Outstanding performances are undoubtably also the ones by Ennio Fantastichini, playing Giuseppe De André the father, Davide Iacopini as the sympathetic brother Mauro, and Gianluca Gobbi who resembles both physically and in temperament Fabrizio’s friend Paolo Villaggio – a notorious Italian actor and comedian. Every element of the film is drenched with adulation and respect for the most impressive musician of the Bel Paese.

‘Fabrizio De André Principe Libero’ is a great cinematic love letter to an extraordinary Italian songwriter that gave a voice to the outsiders of society, expressing his free thought.

Technical: B+

Acting: A-

Story: B+

Overall: B+

Written by: Chiara Spagnoli Gabardi

Movie Review Details
Review Date
Reviewed Item
Fabrizio De André - Principe Libero
Author Rating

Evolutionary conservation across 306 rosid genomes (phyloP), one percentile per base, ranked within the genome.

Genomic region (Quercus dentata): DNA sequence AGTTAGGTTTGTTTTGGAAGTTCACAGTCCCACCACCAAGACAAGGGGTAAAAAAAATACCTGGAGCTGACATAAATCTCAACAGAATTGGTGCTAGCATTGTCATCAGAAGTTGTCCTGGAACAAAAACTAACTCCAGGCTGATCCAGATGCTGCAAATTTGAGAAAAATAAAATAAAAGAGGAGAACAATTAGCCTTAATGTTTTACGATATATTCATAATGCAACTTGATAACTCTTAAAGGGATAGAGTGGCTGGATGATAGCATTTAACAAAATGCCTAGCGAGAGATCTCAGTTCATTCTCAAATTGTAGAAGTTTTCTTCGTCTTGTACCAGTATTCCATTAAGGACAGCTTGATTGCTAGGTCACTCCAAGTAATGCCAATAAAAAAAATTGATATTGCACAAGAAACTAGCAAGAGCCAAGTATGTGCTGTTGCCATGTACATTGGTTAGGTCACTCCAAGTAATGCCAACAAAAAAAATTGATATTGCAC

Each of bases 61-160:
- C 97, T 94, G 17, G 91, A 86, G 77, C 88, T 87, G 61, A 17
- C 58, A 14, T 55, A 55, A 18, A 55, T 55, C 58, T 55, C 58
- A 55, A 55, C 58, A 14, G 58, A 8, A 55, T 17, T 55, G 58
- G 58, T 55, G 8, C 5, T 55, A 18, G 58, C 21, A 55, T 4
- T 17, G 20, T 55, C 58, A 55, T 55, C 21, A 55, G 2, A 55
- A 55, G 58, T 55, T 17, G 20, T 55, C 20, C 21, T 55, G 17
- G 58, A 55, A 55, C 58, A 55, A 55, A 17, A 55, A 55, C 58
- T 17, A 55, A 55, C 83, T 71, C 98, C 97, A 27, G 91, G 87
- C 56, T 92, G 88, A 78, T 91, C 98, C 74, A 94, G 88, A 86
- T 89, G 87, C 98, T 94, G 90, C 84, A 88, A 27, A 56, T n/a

41star1star1star1stargray
Continue Reading

Chiara Spagnoli Gabardi, is a film critic, culture and foreign affairs reporter, screenwriter, film-maker and visual artist. She studied in a British school in Milan, graduated in Political Sciences, got her Masters in screenwriting and film production and studied at the Lee Strasberg Theatre and Film Institute in New York and Los Angeles. Chiara’s “Material Puns” use wordplay to weld the title of the painting with the materials placed on canvas, through an ironic reinterpretation of Pop-Art, Dadaism and Ready Made. She exhibited her artwork in Milan, Rome, Venice, London, Oxford, Paris and Manhattan. Chiara works as a reporter for online, print, radio and television and also as a film festival PR/publicist. As a bi-lingual journalist (English and Italian), who is also fluent in French and Spanish, she is a member of the Foreign Press Association in New York, the Women Film Critics Circle in New York, the Italian Association of Journalists in Milan and the Federation of Film Critics of Europe and the Mediterranean. Chiara is also a Professor of Phenomenology of Contemporary Arts at IED University in Milan.

Click to comment

Leave a Reply

Your email address will not be published. Required fields are marked *

To Top